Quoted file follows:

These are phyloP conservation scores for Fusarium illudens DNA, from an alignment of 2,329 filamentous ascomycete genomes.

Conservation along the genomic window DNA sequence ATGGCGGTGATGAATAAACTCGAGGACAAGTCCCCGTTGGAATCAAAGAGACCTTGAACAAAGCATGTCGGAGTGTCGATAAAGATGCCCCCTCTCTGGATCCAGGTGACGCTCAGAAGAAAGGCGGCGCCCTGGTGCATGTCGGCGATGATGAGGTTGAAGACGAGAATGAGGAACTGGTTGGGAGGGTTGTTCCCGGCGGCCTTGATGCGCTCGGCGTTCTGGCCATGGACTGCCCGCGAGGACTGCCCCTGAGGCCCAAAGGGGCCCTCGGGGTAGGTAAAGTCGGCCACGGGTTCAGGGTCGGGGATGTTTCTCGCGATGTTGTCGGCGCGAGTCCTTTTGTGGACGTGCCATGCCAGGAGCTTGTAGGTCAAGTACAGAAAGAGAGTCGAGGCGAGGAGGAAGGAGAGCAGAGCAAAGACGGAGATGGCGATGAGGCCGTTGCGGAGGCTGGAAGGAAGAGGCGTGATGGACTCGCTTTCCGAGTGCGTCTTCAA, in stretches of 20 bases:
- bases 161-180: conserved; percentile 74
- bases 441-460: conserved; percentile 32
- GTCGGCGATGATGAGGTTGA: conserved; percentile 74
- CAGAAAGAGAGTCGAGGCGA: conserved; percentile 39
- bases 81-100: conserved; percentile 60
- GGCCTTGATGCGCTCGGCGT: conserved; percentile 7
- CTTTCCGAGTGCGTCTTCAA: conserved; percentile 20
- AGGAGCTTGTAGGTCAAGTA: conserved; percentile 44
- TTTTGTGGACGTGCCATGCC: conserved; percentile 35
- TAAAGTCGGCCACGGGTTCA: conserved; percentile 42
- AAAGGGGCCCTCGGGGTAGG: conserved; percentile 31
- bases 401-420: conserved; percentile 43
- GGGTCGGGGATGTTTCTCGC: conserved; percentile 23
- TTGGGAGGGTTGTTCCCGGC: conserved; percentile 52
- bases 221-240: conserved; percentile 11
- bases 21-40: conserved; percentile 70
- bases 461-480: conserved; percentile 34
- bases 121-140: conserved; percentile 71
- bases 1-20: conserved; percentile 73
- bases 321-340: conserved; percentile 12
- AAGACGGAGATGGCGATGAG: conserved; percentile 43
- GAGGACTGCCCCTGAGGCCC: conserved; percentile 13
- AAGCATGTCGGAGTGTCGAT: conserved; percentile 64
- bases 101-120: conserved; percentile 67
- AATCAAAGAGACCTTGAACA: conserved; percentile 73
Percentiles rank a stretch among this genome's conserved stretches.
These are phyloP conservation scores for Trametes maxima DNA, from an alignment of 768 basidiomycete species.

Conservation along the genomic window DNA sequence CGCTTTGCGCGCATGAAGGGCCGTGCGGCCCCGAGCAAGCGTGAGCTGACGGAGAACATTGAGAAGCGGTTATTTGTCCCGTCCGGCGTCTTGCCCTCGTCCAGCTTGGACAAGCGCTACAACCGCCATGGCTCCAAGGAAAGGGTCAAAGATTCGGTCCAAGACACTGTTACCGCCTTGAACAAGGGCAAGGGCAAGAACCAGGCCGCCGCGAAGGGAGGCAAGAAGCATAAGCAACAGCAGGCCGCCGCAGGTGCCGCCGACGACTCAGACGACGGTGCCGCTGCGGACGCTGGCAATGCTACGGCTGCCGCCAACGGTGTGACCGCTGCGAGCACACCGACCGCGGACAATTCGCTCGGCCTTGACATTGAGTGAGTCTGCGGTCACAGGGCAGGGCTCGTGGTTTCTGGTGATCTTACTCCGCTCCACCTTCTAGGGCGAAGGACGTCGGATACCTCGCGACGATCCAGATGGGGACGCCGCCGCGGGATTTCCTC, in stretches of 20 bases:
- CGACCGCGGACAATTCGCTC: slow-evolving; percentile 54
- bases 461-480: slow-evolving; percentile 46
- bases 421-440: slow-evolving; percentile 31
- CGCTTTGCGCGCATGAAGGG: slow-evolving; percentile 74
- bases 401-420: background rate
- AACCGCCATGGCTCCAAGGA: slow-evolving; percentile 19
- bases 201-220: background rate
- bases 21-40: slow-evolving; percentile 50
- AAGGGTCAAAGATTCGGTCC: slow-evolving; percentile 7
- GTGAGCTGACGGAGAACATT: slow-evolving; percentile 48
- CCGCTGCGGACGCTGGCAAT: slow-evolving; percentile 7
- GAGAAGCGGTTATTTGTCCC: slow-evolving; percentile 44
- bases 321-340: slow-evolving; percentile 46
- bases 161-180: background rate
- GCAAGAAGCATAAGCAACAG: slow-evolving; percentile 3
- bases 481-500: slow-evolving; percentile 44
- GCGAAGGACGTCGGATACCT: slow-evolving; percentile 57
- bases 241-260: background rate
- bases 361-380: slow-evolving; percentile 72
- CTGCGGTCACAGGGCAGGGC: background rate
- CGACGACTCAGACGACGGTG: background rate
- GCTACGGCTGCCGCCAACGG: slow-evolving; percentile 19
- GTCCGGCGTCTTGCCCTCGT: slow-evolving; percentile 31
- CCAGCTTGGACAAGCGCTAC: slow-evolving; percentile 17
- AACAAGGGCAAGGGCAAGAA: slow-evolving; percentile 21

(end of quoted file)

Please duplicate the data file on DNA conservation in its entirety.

These are phyloP conservation scores for Fusarium illudens DNA, from an alignment of 2,329 filamentous ascomycete genomes.

Conservation along the genomic window DNA sequence ATGGCGGTGATGAATAAACTCGAGGACAAGTCCCCGTTGGAATCAAAGAGACCTTGAACAAAGCATGTCGGAGTGTCGATAAAGATGCCCCCTCTCTGGATCCAGGTGACGCTCAGAAGAAAGGCGGCGCCCTGGTGCATGTCGGCGATGATGAGGTTGAAGACGAGAATGAGGAACTGGTTGGGAGGGTTGTTCCCGGCGGCCTTGATGCGCTCGGCGTTCTGGCCATGGACTGCCCGCGAGGACTGCCCCTGAGGCCCAAAGGGGCCCTCGGGGTAGGTAAAGTCGGCCACGGGTTCAGGGTCGGGGATGTTTCTCGCGATGTTGTCGGCGCGAGTCCTTTTGTGGACGTGCCATGCCAGGAGCTTGTAGGTCAAGTACAGAAAGAGAGTCGAGGCGAGGAGGAAGGAGAGCAGAGCAAAGACGGAGATGGCGATGAGGCCGTTGCGGAGGCTGGAAGGAAGAGGCGTGATGGACTCGCTTTCCGAGTGCGTCTTCAA, in stretches of 20 bases:
- bases 161-180: conserved; percentile 74
- bases 441-460: conserved; percentile 32
- GTCGGCGATGATGAGGTTGA: conserved; percentile 74
- CAGAAAGAGAGTCGAGGCGA: conserved; percentile 39
- bases 81-100: conserved; percentile 60
- GGCCTTGATGCGCTCGGCGT: conserved; percentile 7
- CTTTCCGAGTGCGTCTTCAA: conserved; percentile 20
- AGGAGCTTGTAGGTCAAGTA: conserved; percentile 44
- TTTTGTGGACGTGCCATGCC: conserved; percentile 35
- TAAAGTCGGCCACGGGTTCA: conserved; percentile 42
- AAAGGGGCCCTCGGGGTAGG: conserved; percentile 31
- bases 401-420: conserved; percentile 43
- GGGTCGGGGATGTTTCTCGC: conserved; percentile 23
- TTGGGAGGGTTGTTCCCGGC: conserved; percentile 52
- bases 221-240: conserved; percentile 11
- bases 21-40: conserved; percentile 70
- bases 461-480: conserved; percentile 34
- bases 121-140: conserved; percentile 71
- bases 1-20: conserved; percentile 73
- bases 321-340: conserved; percentile 12
- AAGACGGAGATGGCGATGAG: conserved; percentile 43
- GAGGACTGCCCCTGAGGCCC: conserved; percentile 13
- AAGCATGTCGGAGTGTCGAT: conserved; percentile 64
- bases 101-120: conserved; percentile 67
- AATCAAAGAGACCTTGAACA: conserved; percentile 73
Percentiles rank a stretch among this genome's conserved stretches.
These are phyloP conservation scores for Trametes maxima DNA, from an alignment of 768 basidiomycete species.

Conservation along the genomic window DNA sequence CGCTTTGCGCGCATGAAGGGCCGTGCGGCCCCGAGCAAGCGTGAGCTGACGGAGAACATTGAGAAGCGGTTATTTGTCCCGTCCGGCGTCTTGCCCTCGTCCAGCTTGGACAAGCGCTACAACCGCCATGGCTCCAAGGAAAGGGTCAAAGATTCGGTCCAAGACACTGTTACCGCCTTGAACAAGGGCAAGGGCAAGAACCAGGCCGCCGCGAAGGGAGGCAAGAAGCATAAGCAACAGCAGGCCGCCGCAGGTGCCGCCGACGACTCAGACGACGGTGCCGCTGCGGACGCTGGCAATGCTACGGCTGCCGCCAACGGTGTGACCGCTGCGAGCACACCGACCGCGGACAATTCGCTCGGCCTTGACATTGAGTGAGTCTGCGGTCACAGGGCAGGGCTCGTGGTTTCTGGTGATCTTACTCCGCTCCACCTTCTAGGGCGAAGGACGTCGGATACCTCGCGACGATCCAGATGGGGACGCCGCCGCGGGATTTCCTC, in stretches of 20 bases:
- CGACCGCGGACAATTCGCTC: slow-evolving; percentile 54
- bases 461-480: slow-evolving; percentile 46
- bases 421-440: slow-evolving; percentile 31
- CGCTTTGCGCGCATGAAGGG: slow-evolving; percentile 74
- bases 401-420: background rate
- AACCGCCATGGCTCCAAGGA: slow-evolving; percentile 19
- bases 201-220: background rate
- bases 21-40: slow-evolving; percentile 50
- AAGGGTCAAAGATTCGGTCC: slow-evolving; percentile 7
- GTGAGCTGACGGAGAACATT: slow-evolving; percentile 48
- CCGCTGCGGACGCTGGCAAT: slow-evolving; percentile 7
- GAGAAGCGGTTATTTGTCCC: slow-evolving; percentile 44
- bases 321-340: slow-evolving; percentile 46
- bases 161-180: background rate
- GCAAGAAGCATAAGCAACAG: slow-evolving; percentile 3
- bases 481-500: slow-evolving; percentile 44
- GCGAAGGACGTCGGATACCT: slow-evolving; percentile 57
- bases 241-260: background rate
- bases 361-380: slow-evolving; percentile 72
- CTGCGGTCACAGGGCAGGGC: background rate
- CGACGACTCAGACGACGGTG: background rate
- GCTACGGCTGCCGCCAACGG: slow-evolving; percentile 19
- GTCCGGCGTCTTGCCCTCGT: slow-evolving; percentile 31
- CCAGCTTGGACAAGCGCTAC: slow-evolving; percentile 17
- AACAAGGGCAAGGGCAAGAA: slow-evolving; percentile 21